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Opening Political Coffers

The apex court’s verdict on the electoral bonds scheme has the potential to cleanse the electoral system, but a viable alternative political funding model needs to be devised

By Sanjay Raman Sinha

In a unanimous verdict, the Supreme Court bench abrogated the electoral bonds scheme, calling it unconstitutional. The five-judge bench of Chief Justice of India (CJI) DY Chandrachud and Justices Sanjeev Khanna, BR Gavai, JB Pardiwala and Manoj Misra decided on issues like right to information, donor privacy, black money and political contributions by companies. These issues directly impact the scheme.

The bench held that anonymity of the scheme violates the citizens’ right to information. The bench also observed that unlimited corporate contributions influence government policymaking. The bench further said that this is a matter of infringement of the fundamental rights as well and struck down amendments to the IT Act, Companies Act and the Representation of People’s Act which were enacted to make way for the current model of the scheme.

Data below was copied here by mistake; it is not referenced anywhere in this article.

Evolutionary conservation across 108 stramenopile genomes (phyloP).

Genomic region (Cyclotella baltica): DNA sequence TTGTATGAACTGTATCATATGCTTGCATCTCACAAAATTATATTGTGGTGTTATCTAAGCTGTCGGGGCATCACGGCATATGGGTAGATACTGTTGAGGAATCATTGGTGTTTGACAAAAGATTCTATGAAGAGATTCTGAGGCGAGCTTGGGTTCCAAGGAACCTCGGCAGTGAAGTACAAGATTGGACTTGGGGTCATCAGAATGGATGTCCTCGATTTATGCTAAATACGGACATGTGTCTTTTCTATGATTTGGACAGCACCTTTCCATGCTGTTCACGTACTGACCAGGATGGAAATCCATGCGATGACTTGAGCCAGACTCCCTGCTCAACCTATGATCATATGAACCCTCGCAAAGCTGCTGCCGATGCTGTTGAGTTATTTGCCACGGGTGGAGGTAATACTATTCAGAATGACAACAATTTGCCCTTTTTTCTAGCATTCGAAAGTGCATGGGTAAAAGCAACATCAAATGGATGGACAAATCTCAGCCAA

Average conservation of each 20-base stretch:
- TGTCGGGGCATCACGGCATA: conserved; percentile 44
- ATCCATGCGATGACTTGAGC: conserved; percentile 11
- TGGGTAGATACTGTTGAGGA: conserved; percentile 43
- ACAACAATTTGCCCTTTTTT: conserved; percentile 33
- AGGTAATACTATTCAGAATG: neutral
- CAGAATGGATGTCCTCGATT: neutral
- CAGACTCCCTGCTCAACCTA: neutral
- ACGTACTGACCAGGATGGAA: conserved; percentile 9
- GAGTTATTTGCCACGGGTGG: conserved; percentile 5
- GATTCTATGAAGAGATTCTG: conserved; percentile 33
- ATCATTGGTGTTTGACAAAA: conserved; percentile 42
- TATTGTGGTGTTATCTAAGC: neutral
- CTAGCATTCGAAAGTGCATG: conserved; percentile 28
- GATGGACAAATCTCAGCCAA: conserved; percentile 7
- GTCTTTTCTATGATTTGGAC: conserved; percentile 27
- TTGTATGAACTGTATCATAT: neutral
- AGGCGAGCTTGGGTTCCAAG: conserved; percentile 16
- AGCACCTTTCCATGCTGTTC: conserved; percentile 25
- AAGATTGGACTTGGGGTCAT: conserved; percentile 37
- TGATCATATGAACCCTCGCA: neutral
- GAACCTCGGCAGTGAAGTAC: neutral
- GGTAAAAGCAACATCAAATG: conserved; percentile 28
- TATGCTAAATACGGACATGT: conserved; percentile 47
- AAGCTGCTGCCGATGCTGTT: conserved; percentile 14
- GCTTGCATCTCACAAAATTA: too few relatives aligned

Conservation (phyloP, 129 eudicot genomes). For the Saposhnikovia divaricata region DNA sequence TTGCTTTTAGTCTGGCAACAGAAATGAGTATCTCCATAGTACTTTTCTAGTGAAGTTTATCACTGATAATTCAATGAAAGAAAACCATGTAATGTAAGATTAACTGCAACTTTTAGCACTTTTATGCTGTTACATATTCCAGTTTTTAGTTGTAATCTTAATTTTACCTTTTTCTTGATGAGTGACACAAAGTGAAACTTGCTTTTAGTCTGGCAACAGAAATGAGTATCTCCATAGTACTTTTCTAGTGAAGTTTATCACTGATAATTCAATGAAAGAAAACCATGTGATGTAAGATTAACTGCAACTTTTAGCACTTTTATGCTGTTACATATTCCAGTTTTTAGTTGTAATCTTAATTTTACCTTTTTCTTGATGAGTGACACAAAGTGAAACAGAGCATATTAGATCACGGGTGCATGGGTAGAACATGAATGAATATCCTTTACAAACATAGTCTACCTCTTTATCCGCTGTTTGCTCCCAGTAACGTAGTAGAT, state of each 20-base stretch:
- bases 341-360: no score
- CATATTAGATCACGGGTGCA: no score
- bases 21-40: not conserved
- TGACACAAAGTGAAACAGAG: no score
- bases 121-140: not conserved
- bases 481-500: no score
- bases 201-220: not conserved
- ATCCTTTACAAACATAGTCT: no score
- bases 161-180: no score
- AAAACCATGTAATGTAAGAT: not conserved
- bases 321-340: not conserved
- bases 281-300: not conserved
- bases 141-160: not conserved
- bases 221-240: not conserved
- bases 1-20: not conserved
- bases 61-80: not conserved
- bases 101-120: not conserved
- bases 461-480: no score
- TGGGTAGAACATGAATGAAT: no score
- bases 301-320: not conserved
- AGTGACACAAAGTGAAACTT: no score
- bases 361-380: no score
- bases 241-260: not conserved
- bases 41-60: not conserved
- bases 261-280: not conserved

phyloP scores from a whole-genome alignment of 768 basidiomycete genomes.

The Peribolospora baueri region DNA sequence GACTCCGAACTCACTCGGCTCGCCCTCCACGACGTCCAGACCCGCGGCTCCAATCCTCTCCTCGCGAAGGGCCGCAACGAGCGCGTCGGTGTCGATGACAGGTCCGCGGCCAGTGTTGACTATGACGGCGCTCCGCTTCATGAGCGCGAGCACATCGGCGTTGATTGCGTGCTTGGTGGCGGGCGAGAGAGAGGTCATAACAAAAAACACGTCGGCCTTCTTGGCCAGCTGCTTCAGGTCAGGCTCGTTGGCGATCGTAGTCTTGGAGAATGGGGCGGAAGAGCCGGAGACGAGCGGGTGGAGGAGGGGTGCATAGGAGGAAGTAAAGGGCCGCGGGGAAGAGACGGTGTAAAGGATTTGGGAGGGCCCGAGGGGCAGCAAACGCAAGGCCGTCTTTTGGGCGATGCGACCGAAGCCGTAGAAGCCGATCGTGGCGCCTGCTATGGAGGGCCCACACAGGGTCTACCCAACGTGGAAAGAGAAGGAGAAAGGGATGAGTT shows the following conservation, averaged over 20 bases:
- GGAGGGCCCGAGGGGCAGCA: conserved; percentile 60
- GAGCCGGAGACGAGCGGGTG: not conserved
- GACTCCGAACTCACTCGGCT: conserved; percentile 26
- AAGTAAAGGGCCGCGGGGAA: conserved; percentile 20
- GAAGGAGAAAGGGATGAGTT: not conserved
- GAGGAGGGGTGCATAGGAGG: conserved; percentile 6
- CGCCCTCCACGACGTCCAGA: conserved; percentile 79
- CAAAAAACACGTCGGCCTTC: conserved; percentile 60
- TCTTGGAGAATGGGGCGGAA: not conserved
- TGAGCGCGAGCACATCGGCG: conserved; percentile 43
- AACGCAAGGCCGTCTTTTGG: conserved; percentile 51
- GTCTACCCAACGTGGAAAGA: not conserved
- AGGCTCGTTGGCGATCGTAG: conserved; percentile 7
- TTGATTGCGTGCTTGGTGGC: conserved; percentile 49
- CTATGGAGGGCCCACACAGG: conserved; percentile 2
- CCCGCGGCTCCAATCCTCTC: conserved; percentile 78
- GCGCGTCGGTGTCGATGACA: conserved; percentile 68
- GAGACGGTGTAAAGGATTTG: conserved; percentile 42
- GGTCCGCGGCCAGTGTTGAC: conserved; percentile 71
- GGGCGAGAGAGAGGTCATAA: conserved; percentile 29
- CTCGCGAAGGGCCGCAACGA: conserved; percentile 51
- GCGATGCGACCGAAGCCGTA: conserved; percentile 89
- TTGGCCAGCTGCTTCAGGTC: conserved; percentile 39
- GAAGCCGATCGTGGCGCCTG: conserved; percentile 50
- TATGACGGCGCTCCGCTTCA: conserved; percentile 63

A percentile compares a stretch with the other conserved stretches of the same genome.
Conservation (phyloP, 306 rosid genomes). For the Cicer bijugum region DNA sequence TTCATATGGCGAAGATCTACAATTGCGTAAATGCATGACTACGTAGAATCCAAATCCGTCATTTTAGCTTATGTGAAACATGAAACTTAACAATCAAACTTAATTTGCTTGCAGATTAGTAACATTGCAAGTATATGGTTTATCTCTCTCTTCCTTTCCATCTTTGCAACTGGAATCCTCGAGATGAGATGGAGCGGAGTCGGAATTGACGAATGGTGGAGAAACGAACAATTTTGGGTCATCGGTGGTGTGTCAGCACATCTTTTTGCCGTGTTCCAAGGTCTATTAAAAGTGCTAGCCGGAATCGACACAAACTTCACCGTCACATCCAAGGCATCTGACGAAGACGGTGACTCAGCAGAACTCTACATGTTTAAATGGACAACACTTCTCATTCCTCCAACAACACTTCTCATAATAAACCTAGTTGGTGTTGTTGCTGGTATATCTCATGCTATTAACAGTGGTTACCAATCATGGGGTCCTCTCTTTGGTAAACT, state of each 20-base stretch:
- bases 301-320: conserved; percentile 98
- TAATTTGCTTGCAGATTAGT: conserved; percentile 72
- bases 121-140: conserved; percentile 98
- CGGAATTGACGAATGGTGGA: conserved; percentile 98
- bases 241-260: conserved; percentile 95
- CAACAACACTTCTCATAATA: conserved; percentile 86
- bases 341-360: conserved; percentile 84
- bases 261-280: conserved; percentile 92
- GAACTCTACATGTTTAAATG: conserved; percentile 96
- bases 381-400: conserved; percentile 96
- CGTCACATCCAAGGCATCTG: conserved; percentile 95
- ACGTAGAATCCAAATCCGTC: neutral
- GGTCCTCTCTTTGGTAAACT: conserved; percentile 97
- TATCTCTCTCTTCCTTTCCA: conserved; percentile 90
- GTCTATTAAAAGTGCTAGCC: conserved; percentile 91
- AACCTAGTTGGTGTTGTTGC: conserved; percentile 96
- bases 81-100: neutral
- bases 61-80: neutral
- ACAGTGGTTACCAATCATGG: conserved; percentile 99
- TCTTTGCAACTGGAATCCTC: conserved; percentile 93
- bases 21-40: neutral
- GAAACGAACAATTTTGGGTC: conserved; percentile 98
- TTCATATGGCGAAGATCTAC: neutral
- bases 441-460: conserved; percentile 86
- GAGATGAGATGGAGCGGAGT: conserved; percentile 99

The bench also instructed the Election Commission of India to give details of all bonds encashed since April 12, 2019. This is to include the name of bond buyers, name of the beneficiary party, amount and date of purchase. Anonymous donations up to  Rs 20,000 will continue. 

Speaking to India Legal, Major General (retired) Anil Verma, head of Association for Democratic Reforms (ADR), said: “The Court has said that permitting unlimited contributions violates free and fair polls. ADR welcomes the judgment as a step towards enhancing the purity of elections and strengthening of our democracy.”